I know people were concerned about differentiating between a Prince Consort or Princess Consort and other assorted Prince and Princesses. Do you have thoughts about this?
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  #29  
Old 08-11-2017, 06:28 PM
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I completely understand the conversation and think having uniformity over all nations is great thinking HOWEVER it does also create other issues - obviously (certainly at the current time as well) it would mean that in the UK it would give Camilla a lesser title than she is automatically entitled to at the moment - and that would be yet another round of controversy.

A very difficult issue I think to find something worldwide that works fairly and equally and look forward (maybe with a little trepidation) to the continuing discussions ☺
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  #30  
Old 08-11-2017, 06:35 PM
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Frankly, I see no reason for any nation to change its traditions because of a hissy fit by a crabby old man.
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  #31  
Old 08-11-2017, 06:40 PM
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Quote:
Originally Posted by cepe View Post
Frankly, I see no reason for any nation to change its traditions because of a hissy fit by a crabby old man.
There is also that reality 😉
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  #32  
Old 08-11-2017, 06:42 PM
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I don't think any nation should HAVE to change but it does seem that things are evolving.

The European countries that are monarchies mostly/all seem to have changed their rules of inheritance to finally include women. Some of them recently or relatively recently have changed (Great Britain and Sweden) to have the eldest child be the heir to the throne no matter the gender.

I see no reason that this may not evolve as well, especially as more women become Queens.
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  #33  
Old 08-11-2017, 06:47 PM
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Yes I agree. I think that this issue will evolve and eventually we may have King Consorts in the future. The irony is that when this issue is discussed decades from now, Prince Henrik will be the poster child as to why men will have the same rank and style as the Queen Regnants. At least, he will be remembered for having started the discussion!
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  #34  
Old 08-11-2017, 11:28 PM
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Not simply GB and Sweden. Netherlands, Norway, Denmark, Belgium and Luxemborg have all introduced it. Spain plans to change it leaving Lichtenstein and Monaco alone in Europe though Monaco is at least make preference and not male only. We currently have Victoria, Catharina Amalia, and Elisabeth as officially first in line. Leonor as well though if Letizia shocked us all and suddenly had a son before the law us changed, he would displace Leonor. And Ingrid Alexandra second in line. We also have Amalia of Luxembourg, who until Guillaume has a child, is heir of that generation after her uncle and dad.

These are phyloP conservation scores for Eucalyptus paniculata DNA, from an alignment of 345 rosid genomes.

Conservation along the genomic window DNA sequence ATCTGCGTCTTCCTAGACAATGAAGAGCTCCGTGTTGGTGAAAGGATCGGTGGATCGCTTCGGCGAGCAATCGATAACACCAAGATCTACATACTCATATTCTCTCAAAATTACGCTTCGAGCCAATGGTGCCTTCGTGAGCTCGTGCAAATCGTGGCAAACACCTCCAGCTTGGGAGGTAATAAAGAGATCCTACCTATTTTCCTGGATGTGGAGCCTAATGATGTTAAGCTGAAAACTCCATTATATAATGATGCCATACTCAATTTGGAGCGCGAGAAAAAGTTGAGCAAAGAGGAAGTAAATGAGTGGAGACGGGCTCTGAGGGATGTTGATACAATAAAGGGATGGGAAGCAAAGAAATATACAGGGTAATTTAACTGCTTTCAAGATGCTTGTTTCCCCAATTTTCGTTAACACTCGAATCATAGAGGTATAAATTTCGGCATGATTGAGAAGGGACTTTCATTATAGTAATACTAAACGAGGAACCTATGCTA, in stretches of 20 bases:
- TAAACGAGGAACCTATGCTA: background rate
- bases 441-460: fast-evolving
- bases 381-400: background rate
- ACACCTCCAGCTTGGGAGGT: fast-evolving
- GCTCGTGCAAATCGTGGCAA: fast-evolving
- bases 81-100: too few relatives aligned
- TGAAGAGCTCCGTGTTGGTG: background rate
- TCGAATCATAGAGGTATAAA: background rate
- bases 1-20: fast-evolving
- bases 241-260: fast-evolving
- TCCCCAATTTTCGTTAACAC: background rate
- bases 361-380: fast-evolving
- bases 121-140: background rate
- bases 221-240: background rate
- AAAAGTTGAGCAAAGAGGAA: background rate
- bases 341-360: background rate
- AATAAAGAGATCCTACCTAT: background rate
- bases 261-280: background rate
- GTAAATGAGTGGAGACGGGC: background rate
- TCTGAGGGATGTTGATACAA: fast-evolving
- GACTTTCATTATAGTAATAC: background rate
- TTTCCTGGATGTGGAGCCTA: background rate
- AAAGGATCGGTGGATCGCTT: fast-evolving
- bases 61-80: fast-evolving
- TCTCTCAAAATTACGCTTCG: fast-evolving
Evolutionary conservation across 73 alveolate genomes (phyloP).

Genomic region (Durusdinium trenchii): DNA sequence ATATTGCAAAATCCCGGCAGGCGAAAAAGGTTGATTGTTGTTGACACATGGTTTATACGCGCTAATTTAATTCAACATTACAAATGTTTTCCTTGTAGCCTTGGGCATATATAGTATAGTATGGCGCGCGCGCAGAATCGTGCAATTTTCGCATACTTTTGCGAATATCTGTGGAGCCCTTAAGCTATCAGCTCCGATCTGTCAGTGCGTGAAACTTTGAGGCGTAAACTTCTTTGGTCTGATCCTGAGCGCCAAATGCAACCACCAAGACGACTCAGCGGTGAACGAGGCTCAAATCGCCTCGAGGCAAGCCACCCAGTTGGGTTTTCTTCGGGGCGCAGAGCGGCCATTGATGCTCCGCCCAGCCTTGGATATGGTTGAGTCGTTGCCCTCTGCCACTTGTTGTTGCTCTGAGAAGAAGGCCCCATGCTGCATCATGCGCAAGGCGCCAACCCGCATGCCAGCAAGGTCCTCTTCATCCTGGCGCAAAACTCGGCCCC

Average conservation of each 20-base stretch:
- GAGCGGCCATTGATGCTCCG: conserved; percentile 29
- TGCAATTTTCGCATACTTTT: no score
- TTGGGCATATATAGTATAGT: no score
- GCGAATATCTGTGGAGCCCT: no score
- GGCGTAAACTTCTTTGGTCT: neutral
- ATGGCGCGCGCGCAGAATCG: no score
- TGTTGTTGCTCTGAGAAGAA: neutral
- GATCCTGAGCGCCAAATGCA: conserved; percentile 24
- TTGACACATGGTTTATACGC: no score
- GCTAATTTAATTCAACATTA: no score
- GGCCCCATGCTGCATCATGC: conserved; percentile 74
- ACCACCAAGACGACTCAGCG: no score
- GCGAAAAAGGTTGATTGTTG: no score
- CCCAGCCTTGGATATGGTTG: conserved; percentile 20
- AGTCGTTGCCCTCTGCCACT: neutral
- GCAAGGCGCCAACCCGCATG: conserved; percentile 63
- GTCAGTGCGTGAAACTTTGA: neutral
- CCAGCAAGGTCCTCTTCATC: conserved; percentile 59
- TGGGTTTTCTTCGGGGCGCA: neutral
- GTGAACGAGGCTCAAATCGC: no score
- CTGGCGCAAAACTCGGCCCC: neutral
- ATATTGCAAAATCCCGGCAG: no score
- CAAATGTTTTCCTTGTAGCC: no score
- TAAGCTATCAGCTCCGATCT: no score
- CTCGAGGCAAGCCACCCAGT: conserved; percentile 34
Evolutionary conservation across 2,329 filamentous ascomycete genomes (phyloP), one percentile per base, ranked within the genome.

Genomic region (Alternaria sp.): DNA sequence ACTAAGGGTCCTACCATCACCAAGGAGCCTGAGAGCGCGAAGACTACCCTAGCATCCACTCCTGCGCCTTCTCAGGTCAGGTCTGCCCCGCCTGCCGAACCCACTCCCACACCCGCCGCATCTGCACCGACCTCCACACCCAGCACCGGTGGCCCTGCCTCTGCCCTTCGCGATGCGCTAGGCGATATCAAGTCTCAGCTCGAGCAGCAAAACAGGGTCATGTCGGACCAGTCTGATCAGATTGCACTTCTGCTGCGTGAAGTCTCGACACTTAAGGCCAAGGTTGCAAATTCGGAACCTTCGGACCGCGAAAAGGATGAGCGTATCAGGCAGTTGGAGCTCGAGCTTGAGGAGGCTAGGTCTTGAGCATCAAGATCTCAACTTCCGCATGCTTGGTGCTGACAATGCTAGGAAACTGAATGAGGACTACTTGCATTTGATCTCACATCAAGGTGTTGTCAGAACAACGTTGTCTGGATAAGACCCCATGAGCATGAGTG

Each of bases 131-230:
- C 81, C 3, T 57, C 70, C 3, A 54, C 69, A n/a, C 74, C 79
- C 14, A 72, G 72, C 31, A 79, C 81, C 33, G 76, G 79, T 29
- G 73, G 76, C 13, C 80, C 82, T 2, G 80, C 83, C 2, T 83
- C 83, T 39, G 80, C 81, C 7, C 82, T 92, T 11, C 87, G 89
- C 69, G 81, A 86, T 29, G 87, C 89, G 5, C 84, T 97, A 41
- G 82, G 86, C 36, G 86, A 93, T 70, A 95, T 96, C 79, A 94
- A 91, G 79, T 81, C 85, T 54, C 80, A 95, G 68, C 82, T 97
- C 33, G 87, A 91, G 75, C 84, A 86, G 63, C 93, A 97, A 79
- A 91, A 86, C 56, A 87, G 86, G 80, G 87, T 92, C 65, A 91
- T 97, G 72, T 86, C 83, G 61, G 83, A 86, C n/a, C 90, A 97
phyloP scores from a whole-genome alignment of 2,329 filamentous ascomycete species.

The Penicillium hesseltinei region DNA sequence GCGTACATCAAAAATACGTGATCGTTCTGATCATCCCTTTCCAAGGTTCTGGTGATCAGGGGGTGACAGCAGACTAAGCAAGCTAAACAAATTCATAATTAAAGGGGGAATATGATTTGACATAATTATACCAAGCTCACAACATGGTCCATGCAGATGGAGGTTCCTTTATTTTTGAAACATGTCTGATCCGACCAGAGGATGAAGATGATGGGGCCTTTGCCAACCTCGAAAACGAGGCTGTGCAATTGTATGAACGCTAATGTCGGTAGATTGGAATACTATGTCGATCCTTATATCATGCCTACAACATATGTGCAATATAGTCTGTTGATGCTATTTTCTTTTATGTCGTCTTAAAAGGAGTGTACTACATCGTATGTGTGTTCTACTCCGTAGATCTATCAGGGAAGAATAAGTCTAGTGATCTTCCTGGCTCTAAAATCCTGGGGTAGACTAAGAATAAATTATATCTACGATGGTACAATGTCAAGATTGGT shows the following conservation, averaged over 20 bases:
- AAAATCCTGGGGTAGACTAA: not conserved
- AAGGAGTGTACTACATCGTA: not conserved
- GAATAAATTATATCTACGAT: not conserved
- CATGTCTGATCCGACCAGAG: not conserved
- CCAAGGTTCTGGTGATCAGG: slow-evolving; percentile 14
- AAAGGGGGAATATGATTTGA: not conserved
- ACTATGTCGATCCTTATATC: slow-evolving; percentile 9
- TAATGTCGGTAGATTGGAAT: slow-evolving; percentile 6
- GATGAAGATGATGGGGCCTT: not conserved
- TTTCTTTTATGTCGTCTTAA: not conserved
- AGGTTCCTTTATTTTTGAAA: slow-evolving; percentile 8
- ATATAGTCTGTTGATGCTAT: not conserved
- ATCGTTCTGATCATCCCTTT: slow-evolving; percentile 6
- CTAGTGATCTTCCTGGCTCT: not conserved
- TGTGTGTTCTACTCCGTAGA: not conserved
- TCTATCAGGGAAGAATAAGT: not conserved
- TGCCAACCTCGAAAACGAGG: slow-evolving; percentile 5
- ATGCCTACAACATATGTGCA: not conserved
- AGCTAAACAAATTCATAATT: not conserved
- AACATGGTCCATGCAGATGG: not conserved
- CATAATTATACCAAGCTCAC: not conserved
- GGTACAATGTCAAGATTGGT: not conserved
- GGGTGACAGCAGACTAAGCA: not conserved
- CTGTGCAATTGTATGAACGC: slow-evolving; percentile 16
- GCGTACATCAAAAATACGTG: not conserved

I don't ever see there being king consort. Simple fact is that a king in term outranks queen.

I do believe in the future king/queen will be reserved for the monarch. The spouse no matter gender, will be Prince/SS consort.
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  #35  
Old 08-12-2017, 03:06 AM
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Quote:
Originally Posted by cepe View Post
Frankly, I see no reason for any nation to change its traditions because of a hissy fit by a crabby old man.
I absolutely agree with you totally. And something else I have a problem with over this issue......why must we all be *alike*? Why can't each country keep it's own heritage, traditions, customs etc then be like everyone else. No two people are alike, neither are countries for each has their own customs, religions, food, clothing, history and so forth. Let each is own, we do not need I hope to become all the same without being an individual person or country.

When I travel I to NOT want to see McDonald's or anything relating to the US. I go to England to see England, to taste their food, walk through their history in the cathedrals, museums, shops that sell English products and not somewhere else products. The same when I have traveled to different countries in Europe. Even to this day I search on the internet for different things made in Europe, they have the traditions that I hold dear. Europe is thousands of years old, do not throw it away on being like everyone else all over a title or this grouchy old man. Do not let him set a preference that everyone must be alike just to satisfy who is what or whom is above whom for those rules are already in place. I do not think this is broken and needs to be fixed...Let each make their own decisions on how they want to be as it should be.
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  #36  
Old 08-12-2017, 03:27 AM
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Quote:
I don't ever see there being king consort. Simple fact is that a king in term outranks queen.
And that says it all. Prince Philip was not a popular choice with the King nor other powers that be, so much so that when he married Elizabeth he had to give up his title of "HRH Prince Philip of Greece and Denmark" and his nationality to become a naturalised citizen, Mr Philip Mountbatten/Lieutenant Philip Mountbatten before the marriage.